Indian-origin American surgeon and author, Atul Gawande as well as historian Ramachandra Guha are among five authors with an Indian connection who figure in the New York Times Book Review's list of 100 Notable Books of 2014.
Boston-based Gawande's "Being Mortal: Medicine and What Matters in the End" which questions the role of modern medicine is listed number two among the non-ficion books.
"It is a meditation on living better with age-related frailty, serious illness and approaching death," says the newspaper.
The book, reported to have been picked up by US President Barack Obama during his Thanksgiving shopping recently, also figures in Washington Post's top 10 books of 2014.
Historian and author Ramachandra's "Gandhi before India" also finds mention in the NYT book list, which was released today.
"It was as a young lawyer in South Africa that Gandhi forged the philosophy and strategies later put to such effect in India," says the Times.
Delhi-born Akhil Sharma's semi-autobiographical novel "Family Life", which the Times describes as "deeply unnerving and tender at the core" finds place in the Fiction & Poetry section.
The novel, describes the newspaper, "charts a young man's struggles to grow within a family shattered by tragedy and disoriented by its move from India."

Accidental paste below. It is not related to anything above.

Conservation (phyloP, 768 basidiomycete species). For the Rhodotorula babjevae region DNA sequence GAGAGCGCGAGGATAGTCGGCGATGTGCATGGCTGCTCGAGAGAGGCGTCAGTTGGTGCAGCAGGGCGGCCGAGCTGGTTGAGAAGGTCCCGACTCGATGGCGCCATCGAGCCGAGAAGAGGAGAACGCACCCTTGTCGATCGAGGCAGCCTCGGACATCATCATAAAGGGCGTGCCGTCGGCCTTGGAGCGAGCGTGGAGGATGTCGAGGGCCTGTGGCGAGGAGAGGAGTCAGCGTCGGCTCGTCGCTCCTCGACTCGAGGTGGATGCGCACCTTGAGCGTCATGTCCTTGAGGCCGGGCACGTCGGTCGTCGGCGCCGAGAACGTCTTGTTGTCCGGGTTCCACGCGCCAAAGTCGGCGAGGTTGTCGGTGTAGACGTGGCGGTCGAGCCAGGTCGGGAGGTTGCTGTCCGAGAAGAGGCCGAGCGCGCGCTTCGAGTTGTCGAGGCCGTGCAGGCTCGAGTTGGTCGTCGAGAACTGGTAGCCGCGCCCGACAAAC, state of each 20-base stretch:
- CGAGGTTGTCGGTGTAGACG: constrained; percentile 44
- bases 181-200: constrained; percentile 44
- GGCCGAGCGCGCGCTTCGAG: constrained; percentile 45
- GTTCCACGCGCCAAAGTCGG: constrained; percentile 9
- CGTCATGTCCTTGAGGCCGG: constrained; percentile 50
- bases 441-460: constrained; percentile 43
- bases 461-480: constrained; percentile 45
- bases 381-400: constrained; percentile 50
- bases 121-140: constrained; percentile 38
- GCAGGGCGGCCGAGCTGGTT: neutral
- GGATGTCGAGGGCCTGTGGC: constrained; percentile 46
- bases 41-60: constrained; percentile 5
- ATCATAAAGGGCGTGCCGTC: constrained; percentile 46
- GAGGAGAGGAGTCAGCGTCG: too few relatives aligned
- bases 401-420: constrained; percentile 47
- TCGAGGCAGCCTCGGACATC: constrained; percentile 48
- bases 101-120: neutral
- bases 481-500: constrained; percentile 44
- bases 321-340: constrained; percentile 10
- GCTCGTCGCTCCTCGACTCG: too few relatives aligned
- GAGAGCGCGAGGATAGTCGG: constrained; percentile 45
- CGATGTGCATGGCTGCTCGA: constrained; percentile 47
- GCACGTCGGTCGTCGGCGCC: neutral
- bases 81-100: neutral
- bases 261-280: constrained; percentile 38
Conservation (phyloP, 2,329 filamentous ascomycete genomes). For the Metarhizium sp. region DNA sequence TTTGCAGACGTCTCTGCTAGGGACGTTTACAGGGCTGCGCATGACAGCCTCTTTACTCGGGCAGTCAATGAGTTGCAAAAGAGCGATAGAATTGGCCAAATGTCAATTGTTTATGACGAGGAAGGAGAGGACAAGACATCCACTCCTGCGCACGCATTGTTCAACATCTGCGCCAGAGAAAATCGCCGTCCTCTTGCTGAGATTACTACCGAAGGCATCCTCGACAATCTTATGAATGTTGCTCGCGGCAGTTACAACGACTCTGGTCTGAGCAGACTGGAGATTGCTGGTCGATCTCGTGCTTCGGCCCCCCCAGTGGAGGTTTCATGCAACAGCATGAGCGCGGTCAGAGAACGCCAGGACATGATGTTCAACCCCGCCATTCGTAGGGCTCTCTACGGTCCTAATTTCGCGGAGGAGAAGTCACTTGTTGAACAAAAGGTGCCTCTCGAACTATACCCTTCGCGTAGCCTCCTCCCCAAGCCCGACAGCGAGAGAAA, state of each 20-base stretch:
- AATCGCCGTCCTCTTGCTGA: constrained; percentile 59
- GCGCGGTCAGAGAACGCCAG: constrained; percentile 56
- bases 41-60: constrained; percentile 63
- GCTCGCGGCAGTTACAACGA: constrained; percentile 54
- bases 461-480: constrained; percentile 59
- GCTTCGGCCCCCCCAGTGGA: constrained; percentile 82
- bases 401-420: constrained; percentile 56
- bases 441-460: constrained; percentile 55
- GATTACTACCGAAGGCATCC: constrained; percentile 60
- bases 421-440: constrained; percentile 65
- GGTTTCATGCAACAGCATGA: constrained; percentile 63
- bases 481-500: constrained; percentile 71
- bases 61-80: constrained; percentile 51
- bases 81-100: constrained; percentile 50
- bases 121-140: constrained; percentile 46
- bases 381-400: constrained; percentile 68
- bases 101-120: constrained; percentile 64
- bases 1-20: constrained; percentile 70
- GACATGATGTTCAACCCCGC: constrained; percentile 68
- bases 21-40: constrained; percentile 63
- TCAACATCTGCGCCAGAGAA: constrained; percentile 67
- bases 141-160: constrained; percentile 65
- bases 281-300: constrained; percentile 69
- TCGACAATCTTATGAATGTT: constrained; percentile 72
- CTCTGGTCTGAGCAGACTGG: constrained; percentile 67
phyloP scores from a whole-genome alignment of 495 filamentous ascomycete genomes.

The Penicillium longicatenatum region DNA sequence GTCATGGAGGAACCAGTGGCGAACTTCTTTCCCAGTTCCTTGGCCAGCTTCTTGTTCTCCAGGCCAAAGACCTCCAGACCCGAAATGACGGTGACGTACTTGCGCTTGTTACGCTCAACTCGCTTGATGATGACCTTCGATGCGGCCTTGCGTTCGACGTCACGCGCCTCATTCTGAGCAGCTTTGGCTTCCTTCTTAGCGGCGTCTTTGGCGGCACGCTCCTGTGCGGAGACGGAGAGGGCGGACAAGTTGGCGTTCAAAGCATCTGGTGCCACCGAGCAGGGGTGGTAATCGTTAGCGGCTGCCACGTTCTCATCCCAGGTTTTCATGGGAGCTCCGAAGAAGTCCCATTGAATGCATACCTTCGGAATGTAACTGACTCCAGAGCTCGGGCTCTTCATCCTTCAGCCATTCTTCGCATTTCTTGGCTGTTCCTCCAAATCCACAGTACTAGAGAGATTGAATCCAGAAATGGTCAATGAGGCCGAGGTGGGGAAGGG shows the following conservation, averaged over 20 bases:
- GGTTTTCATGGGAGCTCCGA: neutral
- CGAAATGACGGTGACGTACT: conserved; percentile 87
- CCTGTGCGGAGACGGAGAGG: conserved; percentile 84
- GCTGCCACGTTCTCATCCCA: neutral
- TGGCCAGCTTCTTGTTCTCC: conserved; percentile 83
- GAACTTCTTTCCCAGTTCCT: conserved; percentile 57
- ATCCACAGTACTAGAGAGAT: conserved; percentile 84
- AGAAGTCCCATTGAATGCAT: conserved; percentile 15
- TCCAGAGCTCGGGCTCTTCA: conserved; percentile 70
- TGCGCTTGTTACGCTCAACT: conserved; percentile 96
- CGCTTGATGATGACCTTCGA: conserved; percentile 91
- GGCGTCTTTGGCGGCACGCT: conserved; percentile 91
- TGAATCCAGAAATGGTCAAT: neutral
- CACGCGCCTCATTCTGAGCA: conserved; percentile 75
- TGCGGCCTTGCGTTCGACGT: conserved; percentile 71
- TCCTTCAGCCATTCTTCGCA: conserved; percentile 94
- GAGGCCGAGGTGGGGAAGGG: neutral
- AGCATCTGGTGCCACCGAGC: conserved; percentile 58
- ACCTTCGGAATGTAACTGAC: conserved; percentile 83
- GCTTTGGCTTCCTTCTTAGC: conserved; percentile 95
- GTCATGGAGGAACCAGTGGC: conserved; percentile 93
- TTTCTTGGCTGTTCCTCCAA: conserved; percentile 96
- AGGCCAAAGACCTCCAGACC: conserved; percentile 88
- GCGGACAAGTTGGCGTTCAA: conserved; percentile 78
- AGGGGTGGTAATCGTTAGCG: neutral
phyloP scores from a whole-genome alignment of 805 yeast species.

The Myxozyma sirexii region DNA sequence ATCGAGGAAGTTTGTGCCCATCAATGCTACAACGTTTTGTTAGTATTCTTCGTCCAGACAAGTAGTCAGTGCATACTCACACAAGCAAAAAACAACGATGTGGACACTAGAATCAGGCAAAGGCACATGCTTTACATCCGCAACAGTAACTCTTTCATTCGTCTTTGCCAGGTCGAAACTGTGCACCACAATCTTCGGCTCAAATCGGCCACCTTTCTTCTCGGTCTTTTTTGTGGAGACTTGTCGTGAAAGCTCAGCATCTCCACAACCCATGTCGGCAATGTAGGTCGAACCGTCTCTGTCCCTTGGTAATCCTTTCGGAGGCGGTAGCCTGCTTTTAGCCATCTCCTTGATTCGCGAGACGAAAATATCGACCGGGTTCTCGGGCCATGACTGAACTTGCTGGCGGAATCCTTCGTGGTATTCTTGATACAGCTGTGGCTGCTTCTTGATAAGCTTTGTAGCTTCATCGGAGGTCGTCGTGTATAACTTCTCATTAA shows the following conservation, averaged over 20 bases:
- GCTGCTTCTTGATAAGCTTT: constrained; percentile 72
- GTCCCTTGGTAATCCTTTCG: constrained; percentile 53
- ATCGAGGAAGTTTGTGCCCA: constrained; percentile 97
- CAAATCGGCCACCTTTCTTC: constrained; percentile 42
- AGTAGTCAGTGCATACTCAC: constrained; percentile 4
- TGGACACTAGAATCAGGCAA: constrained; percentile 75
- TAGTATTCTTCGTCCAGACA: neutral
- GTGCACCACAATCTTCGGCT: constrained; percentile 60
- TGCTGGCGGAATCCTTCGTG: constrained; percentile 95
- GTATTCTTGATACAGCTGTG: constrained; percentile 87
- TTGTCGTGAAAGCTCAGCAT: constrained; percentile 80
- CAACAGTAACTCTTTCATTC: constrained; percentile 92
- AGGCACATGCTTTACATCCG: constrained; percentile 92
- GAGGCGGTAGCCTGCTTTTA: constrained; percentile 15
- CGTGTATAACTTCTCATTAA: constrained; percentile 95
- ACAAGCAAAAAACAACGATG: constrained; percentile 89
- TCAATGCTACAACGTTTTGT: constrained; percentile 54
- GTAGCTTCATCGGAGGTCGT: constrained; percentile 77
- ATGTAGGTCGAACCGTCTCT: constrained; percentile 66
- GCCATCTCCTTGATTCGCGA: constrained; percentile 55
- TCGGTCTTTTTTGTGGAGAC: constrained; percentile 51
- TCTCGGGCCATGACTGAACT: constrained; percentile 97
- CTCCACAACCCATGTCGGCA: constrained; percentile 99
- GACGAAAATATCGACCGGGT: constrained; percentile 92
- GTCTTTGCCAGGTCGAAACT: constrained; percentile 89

Indian-American writer Vikram Chandra, a recipient of the 1996 Commonwealth Writers' Prize book "Geek Sublime: The Beauty of Code, the Code of Beauty" is included in the list.
"With great subtlety and depth, Chandra, who is both a novelist and a programmer, traces the connections between art and technology," describes the Times.
"No Good Men Among The Living: America, the Taliban, and the War Through Afghan Eyes" by Anand Gopal, writer and journalist who has reported on the Middle East and South Asia figures in the NYT list.
The book is "a devastating look at how we got Afghanistan wrong."
Another book in the list "The True American: Murder and Mercy in Texas" is by American author and columnist Anand Giridharadas.
"Competing visions of the American dream collide in this account of a post-9/11 hate crime and its unlikely reverberations," says the newspaper.